B. Inculpatory Statement
Walrath argues the district court abused its discretion by failing to exclude, as a discovery violation sanction, an earlier statement made by Walrath. The statement occurred at a "Waiver of Parole Revocation Hearing," characterized by Walrath as a plea bargain between him and state parole authorities. The waiver was based on the same allegations underlying the instant conviction and other allegations of parole violations. In the waiver, Walrath agreed to waive a hearing on the evidence and instead submit to revocation of his parole. The waiver, signed by Walrath,2 states, "I admit that I have violated the following condition(s) of release as alleged: #4 Laws, #5 Weapons, #6 Alcohol/Controlled Substances."3
During trial Walrath objected to admission of the waiver into evidence, arguing the waiver had not been disclosed until after trial began and the waiver was more prejudicial than probative in violation of Federal Rule of Evidence 403. Neither the timing nor the effect of the waiver was unfairly prejudicial under the circumstances. The district court did not abuse its discretion in admitting the waiver into evidence. See United States v. Oleson, 310 F.3d 1085, 1091 (8th Cir.2002) (standard of review).
C. Allen Charge
Walrath contends the district court erred by prematurely reading the Allen charge to the jury. "An Allen-charge is a supplemental jury instruction that advises deadlocked jurors to reconsider their positions." United States v. Glauning, 211 F.3d 1085, 1086 n. 2 (8th Cir.2000) (citing Allen v. United States, 164 U.S. 492, 17 S.Ct. 154, 41 L.Ed. 528 (1896)). We review a challenged jury instruction for abuse of discretion. United States v. Whitefeather, 275 F.3d 741, 742 (8th Cir.2002). A district court may "issue supplemental instructions to the jury so long as the instruction is not impermissibly coercive. Jury coercion is determined by (1) the content of the instruction, (2) the length of the deliberation after the instruction, (3) the total length of deliberations, and (4) any indicia in the record of coercion." United States v. Washington, 255 F.3d 483, 485-86 (8th Cir.2001) (no coercion where jury deliberated over four hours before and forty-five minutes after the Allen charge, following a four-day trial).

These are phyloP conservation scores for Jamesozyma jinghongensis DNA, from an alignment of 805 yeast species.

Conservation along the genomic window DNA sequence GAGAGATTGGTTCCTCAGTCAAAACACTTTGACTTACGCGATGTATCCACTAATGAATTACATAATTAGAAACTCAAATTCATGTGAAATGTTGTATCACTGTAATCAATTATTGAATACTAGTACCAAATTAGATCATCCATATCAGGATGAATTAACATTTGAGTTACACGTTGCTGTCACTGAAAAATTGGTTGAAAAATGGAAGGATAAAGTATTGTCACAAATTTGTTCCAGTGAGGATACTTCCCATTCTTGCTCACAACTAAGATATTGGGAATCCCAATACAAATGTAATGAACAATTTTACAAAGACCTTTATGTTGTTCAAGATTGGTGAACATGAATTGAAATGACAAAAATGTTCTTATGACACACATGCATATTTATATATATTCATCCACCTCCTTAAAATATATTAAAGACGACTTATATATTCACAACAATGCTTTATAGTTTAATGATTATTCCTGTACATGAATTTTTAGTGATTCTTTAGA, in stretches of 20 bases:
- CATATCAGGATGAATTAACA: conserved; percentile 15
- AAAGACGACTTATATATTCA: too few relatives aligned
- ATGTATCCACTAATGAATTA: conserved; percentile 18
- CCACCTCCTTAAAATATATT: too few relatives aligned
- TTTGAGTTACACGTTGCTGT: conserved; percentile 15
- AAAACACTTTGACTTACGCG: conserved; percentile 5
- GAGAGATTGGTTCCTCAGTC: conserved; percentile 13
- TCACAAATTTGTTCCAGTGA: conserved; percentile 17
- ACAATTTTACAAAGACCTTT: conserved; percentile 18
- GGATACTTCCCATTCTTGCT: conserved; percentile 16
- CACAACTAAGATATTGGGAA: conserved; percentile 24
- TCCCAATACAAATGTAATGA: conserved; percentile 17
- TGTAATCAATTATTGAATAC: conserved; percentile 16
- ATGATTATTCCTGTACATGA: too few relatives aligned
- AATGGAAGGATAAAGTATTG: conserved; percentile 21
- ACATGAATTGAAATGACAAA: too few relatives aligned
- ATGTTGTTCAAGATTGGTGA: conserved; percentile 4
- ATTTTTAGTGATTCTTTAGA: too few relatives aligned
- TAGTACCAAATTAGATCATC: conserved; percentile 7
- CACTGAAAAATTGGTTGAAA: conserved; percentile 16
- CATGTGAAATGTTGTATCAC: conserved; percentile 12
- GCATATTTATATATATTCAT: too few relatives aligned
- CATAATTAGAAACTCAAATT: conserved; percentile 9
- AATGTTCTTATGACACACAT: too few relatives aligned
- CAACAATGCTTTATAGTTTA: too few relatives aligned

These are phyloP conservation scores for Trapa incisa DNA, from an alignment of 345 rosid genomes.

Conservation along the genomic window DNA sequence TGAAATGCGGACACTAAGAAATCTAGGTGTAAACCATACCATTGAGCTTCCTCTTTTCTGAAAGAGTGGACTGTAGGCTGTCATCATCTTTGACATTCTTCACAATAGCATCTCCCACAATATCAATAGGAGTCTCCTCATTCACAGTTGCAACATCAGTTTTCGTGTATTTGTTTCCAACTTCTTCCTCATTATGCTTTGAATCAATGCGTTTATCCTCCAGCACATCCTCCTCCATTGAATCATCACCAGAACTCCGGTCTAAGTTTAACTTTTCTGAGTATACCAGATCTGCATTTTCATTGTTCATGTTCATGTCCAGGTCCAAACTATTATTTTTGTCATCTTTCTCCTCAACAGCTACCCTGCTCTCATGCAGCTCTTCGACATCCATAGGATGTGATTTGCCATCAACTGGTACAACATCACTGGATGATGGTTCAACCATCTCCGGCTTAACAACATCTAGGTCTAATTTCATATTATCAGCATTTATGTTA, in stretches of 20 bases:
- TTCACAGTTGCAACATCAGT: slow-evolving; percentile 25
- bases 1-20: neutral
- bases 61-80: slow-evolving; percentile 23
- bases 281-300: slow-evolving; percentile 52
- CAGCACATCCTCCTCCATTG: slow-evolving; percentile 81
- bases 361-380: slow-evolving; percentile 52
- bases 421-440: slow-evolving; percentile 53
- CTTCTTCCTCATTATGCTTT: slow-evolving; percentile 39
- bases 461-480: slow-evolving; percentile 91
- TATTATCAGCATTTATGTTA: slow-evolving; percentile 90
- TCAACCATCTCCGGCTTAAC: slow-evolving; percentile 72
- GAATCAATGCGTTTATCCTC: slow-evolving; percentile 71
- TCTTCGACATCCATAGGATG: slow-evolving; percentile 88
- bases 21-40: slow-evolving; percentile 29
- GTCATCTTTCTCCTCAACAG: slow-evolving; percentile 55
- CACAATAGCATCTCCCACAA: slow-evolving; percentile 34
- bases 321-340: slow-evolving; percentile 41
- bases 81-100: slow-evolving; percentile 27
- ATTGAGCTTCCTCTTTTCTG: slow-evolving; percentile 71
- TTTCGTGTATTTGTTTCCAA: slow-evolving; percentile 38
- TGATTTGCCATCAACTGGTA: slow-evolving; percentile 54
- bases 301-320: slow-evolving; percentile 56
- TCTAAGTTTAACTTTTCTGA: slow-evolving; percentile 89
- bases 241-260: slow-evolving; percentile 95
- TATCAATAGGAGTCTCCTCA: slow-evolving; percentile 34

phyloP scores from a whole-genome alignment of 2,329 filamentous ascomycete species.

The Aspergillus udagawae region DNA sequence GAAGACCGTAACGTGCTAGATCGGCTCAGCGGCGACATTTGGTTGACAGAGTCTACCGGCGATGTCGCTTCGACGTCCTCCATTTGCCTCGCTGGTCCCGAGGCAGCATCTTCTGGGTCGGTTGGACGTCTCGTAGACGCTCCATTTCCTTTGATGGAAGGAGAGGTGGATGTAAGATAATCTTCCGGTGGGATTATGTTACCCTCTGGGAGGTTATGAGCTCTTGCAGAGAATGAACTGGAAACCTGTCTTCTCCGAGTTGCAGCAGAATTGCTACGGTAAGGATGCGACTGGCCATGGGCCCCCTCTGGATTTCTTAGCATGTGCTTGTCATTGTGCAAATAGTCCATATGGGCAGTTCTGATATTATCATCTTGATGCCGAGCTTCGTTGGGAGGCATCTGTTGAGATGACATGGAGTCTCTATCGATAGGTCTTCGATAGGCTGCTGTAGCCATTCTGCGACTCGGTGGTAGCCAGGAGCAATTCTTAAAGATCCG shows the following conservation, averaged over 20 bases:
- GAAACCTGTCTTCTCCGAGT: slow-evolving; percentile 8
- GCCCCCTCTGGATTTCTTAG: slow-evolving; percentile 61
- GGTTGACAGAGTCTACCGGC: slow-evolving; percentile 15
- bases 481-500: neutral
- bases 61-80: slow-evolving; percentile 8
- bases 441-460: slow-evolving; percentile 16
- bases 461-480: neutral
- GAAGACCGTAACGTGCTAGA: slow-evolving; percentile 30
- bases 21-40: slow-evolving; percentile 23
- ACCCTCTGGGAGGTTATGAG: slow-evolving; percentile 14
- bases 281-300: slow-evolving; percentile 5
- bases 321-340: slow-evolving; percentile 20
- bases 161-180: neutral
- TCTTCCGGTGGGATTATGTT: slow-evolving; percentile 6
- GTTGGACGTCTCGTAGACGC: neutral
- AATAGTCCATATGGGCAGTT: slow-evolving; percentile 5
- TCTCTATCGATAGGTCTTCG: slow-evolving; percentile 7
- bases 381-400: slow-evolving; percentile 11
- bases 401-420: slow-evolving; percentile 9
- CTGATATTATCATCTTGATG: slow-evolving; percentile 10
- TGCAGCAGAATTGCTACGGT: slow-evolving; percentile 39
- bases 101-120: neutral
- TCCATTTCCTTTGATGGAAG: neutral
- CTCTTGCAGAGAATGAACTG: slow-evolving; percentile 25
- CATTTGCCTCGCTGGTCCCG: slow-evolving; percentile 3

Walrath's trial lasted less than two days. After seven hours of deliberation, the jury asked, "Your Honor, if, as a group having discussed all evidence and testimony, we cannot come to a unanimous decision, what is the next step?" In response to the question, and over Walrath's objection, the district court read to the jury the Eighth Circuit Model Criminal Jury Instruction 10.02, Duty to Deliberate. We approved the content of Model Instruction 10.02 for use as an Allen charge in United States v. Thomas, 946 F.2d 73, 76 (8th Cir.1991).
The jury returned a guilty verdict one hour later. The jury deliberated for a total of eight hours. Taking into consideration the length of the trial and the degree of complexity of the case, we cannot say the total period of deliberation was so disproportionate as to raise an inference that the Allen charge coerced the jury. See, e.g., United States v. Warfield, 97 F.3d 1014, 1021-22 (8th Cir.1996) (one hour of post-Allen charge deliberation raises no inference of coercion); Thomas, 946 F.2d at 76 (nine hours of total deliberation for two-day trial raises no inference of coercion); United States v. Smith, 635 F.2d 716, 720-22 (8th Cir.1980) (four hours of total deliberation for two-day trial rendering verdict forty-five minutes after the Allen charge raises no inference of coercion). Nor do we find any indication of coercion in the record.
D. Cumulative Effect
Finally, Walrath argues the cumulative effect of the above three incidents, if not errors in and of themselves, resulted in a deprivation of his constitutional rights. We acknowledge "[w]e may reverse where the case as a whole presents an image of unfairness that has resulted in the deprivation of a defendant's constitutional rights, even though none of the claimed errors is itself sufficient to require reversal." United States v. Riddle, 193 F.3d 995, 998 (8th Cir.1999). However, the alleged errors in this case, individually and cumulatively, do not warrant reversal because they do not present an image of unfairness.
Because we find no abuse of discretion or error in the district court's admission of evidence or instructions to the jury, we affirm.
The Honorable Jimm Larry Hendren, Chief Judge, United States District Court for the Western District of Arkansas
Walrath submitted a handwritten letter to this court, claiming the signature on the waiver form is a forgery. We decline to address the argument, which was not raised before the district court or in Walrath's appeal brief or at oral argumentSee Orr v. Wal-Mart Stores, Inc., 297 F.3d 720, 725 (8th Cir.2002) ("We consider a newly raised argument only if it is purely legal and requires no additional factual development, or if a manifest injustice would otherwise result.").
Another exhibit, not challenged on appeal, reported the violations as,
Condition #4 LAWS On January 19, 2001, WALRATH possessed a 9 mm UZI mini carbine rifle.
Condition #5 WEAPONS On January 19, 2001, WALRATH possessed a 9 mm UZI mini carbine rifle.
Condition #6 ALCOHOL/CONTROLLED SUBSTANCES On April 6, 2001, WALRATH tested positive and admitted to the use of marijuana.